David Cameron
David Cameron speaking at the Conservative Party Conference last week Getty

The liberal commentariat emitted a collective whoop when David Cameron finished his speech to the Conservative party conference last week. "David Cameron is the new leader of the British left," gushed Dan Hodges in the Telegraph. Meanwhile the Financial Times, caught up in the exhilaration of the moment, made the fantastical claim that "it takes an Old Etonian to extol equality of opportunity as confidently as David Cameron did".

Those quotes are fairly typical. They were made by centrist commentators and thus demonstrate where the centre-ground in politics currently sits – and how David Cameron has managed to straddle it.

Coming in for particular praise were the sections of Cameron's speech which dealt with 'equality'. In this respect his rhetoric struck all the right notes. Thus he said: "Opportunity doesn't mean much to a British Muslim if he walks down the street and is abused for his faith.

"Opportunity doesn't mean much to a gay person rejected from a job because of the person they love. It doesn't mean much to a disabled person prevented from doing what they're good at because of who they are. I'm a dad of two daughters – opportunity won't mean anything to them if they grow up in a country where they get paid less because of their gender rather than how good they are at their work."

That a Conservative prime minister can deploy anecdotes like this at Tory conference without being driven from the stage by a chorus of boos is testament to how far the Tories have come under David Cameron. In the 10 years since he became party leader, Cameron has gone some distance to ridding the Conservatives of the 'nasty party' tag of left-wing caricature (ironically it is Home Secretary Theresa May, who originally coined the term, who now carries that flame).

Yet for all the hand-wringing by Cameron about the persistence of racism, sexism and homophobia in Britain – none of which ought to be sniffed at – missing from his passionate plea was any acknowledgement of the inequalities perpetuated by class. The prime minister riffed on equality, but it was of a very parochial and conservative kind.

Britain remains a society riddled by class inequality. According to a 2013 study by the London School of Economics, a disproportionately large number of places at Oxford are taken up by people with Norman Conquest surnames, such as Baskerville, Darcy, Mandeville and Montgomery. Meanwhile just one in 10 of those who attend either Oxford or Cambridge had free school meals as children, compared with a fifth in Britain as a whole. And only around a fifth of the poorest youngsters go to university at all, compared to 57% of the richest.

During his speech, David Cameron gave some striking examples of the shameful inequalities that persist in Britain. But where was the talented child with no place to do his homework because his parents cannot afford to heat their home? Where was the young girl educated at a state school but usurped by the child of a private school system in the university admissions process? Where, in other words, was the class politics?

The Conservative Party shies away from talking about class for obvious reasons. But class analysis, at one time the raison d'etre of the socialist movement, has steadily been losing ground on the left too. Hence the widespread acceptance that Cameron's speech was in some sense 'progressive'. Whereas at one time the struggle for a more classless society was paramount on the left, liberation today is largely confined to the (legitimate) grievances of women, gays and ethnic minorities.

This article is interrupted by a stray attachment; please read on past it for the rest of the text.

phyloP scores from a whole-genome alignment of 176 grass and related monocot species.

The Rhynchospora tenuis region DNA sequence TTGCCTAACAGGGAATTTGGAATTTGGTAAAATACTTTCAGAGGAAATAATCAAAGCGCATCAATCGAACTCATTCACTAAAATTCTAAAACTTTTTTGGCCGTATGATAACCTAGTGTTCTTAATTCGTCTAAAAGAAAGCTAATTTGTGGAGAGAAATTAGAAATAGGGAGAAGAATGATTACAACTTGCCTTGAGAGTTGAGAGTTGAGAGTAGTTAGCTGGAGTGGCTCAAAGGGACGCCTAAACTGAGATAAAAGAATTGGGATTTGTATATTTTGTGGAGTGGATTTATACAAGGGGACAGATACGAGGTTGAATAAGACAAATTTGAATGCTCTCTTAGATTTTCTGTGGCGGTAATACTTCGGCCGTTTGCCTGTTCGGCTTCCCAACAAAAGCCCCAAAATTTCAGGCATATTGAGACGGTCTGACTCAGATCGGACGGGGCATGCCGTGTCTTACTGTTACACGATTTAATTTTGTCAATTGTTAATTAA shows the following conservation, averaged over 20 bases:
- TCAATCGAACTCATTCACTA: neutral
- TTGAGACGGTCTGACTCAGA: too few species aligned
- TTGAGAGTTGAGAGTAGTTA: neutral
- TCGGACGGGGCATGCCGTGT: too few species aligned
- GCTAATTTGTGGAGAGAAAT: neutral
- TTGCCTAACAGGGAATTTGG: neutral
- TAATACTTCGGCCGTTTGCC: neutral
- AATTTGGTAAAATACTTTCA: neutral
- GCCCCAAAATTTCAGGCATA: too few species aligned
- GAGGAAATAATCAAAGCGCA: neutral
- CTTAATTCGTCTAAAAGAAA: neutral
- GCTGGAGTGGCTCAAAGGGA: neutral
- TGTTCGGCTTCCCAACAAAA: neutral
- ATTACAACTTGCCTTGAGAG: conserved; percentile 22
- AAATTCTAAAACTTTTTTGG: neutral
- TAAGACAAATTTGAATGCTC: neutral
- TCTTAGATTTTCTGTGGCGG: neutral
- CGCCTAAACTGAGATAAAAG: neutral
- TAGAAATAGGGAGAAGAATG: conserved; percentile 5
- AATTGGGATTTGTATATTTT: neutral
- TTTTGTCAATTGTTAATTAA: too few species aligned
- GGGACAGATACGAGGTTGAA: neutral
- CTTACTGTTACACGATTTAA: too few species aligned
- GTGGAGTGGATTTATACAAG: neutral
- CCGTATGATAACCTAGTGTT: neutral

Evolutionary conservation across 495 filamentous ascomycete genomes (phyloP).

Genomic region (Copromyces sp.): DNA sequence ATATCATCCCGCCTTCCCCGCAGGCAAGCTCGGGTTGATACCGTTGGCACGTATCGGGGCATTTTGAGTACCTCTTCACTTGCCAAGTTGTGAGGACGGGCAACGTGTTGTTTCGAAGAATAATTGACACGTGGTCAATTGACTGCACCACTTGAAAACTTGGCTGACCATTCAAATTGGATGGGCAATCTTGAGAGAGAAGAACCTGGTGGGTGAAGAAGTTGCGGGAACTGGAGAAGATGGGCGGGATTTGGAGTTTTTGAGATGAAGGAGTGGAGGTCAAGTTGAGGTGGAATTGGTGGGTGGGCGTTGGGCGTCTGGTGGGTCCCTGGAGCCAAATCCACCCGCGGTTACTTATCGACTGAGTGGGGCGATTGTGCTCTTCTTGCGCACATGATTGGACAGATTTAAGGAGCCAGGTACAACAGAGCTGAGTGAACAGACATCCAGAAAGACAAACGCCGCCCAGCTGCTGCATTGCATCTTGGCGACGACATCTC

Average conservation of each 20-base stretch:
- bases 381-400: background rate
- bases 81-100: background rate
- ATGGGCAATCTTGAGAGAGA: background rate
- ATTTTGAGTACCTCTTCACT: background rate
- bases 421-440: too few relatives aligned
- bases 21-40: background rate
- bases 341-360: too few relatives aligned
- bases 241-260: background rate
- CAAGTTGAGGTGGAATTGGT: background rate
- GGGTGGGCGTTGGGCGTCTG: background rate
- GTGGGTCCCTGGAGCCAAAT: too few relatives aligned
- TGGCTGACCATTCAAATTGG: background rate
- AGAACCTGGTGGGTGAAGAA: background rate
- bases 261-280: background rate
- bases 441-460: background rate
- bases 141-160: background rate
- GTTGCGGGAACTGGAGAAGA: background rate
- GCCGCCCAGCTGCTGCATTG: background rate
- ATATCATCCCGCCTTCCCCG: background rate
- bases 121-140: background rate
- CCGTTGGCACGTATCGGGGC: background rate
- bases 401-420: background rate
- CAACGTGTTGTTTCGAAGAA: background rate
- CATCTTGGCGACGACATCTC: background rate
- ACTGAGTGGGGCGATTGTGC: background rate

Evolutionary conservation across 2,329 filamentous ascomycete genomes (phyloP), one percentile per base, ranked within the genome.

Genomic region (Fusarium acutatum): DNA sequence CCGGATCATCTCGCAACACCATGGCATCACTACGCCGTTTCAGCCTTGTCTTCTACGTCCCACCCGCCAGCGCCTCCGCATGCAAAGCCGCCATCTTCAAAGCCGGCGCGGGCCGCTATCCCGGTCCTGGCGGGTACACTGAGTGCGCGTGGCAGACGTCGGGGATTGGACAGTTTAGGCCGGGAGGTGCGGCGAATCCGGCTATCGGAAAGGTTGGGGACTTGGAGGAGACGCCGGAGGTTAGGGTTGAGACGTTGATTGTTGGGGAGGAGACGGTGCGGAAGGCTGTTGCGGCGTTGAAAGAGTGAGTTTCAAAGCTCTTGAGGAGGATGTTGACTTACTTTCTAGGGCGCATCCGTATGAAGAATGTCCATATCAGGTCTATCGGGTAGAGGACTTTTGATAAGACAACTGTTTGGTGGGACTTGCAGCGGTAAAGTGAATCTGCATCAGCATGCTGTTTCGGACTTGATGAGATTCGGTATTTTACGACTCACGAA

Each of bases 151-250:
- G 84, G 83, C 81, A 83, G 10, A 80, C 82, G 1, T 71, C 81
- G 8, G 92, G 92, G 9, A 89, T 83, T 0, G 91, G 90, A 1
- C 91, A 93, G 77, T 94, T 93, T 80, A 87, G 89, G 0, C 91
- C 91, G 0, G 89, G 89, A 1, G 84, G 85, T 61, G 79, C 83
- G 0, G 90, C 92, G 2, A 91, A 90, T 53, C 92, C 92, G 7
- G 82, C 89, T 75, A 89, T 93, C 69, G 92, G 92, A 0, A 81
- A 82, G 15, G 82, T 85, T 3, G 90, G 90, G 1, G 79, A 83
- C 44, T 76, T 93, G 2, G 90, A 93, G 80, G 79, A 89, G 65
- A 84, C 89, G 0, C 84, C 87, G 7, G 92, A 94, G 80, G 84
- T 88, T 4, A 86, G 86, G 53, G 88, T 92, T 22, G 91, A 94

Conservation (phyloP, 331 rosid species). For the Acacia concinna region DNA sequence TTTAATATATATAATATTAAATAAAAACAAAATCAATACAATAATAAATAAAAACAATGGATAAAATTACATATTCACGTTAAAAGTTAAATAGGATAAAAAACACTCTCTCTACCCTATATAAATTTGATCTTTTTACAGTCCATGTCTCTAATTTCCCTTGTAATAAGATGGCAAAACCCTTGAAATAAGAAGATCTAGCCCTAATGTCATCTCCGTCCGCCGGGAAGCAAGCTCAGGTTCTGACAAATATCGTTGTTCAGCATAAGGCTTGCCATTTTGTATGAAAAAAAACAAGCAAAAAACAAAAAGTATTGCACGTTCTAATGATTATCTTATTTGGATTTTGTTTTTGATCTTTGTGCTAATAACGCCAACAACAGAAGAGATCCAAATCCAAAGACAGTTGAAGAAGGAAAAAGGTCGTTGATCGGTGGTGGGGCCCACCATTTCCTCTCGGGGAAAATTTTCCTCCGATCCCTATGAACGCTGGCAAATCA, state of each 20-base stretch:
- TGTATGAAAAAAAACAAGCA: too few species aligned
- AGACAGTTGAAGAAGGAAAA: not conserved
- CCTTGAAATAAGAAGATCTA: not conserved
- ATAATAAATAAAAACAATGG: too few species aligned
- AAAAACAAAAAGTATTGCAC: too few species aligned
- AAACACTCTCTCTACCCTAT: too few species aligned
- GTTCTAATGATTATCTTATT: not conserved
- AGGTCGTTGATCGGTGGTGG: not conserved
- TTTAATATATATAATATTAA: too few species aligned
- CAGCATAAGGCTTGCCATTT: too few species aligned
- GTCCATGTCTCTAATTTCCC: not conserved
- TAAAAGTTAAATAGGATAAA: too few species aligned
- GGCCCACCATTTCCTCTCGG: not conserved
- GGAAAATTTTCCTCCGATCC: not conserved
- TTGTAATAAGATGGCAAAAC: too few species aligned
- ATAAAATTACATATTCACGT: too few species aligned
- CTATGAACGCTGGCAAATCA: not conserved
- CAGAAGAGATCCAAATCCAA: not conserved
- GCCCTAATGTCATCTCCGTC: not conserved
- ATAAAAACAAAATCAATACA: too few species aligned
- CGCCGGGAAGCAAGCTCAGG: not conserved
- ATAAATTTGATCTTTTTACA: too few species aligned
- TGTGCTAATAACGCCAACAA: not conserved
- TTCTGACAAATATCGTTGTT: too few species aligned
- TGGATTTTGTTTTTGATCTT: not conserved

An ungenerous interpretation of left-wing history would say that an ungrateful British working class, seduced by Thatcherism and New Labour, failed to live up to left-wing expectations, so the left moved on like a bored lover to those deemed more deserving of its support. To paraphrase the much-paraphrased Bertolt Brecht, British workers have shown little interest in overthrowing capitalism and thus were dissolved in favour of a new proletariat.

Yet in reality the left's adoption of identity politics was an understandable response to the injustices of the 20th century. Sexism, racism and homophobia pervaded the socialist movement, with women in particular solemnly informed by male comrades that their demands for equality could wait until capitalism had been overthrown. For the ageing male dinosaurs who dominated the movement, it never was an 'appropriate time'. "After the revolution things will be put right," women were routinely told. And like the apocalyptic forecasts of Armageddon made by crackpot Christian sects, the revolution never did quite materialise.

The left, then, badly required an injection of much-maligned identity politics. However, as the African-American academic Adolph L Reed has written, it is important not to exaggerate the partial nature of the victories that come with greater inclusiveness. The equality preached by a Tory prime minister is now indistinguishable from that advocated by the liberal left; and if you can't find anybody who is against an idea there is a good chance that idea doesn't go far enough.

So David Cameron's equality ought not to be the version advocated by the left. His is an equality in which, among other things, corporations project a multicultural image while raking in profits on the back of exploited labour. Under Cameron's celebrated liberal orthodoxy, embraced by swathes of centre-left and centre-right opinion, bosses will still be paid 130 times more than the average worker; the difference today is that the boss will occasionally have a darker skin or be missing the Y chromosome. There is no denying that this is progress on what came before. But it is an equality with which free market capitalism, and all its obscene discrepancies of wealth and opportunity, can co-exist quite comfortably.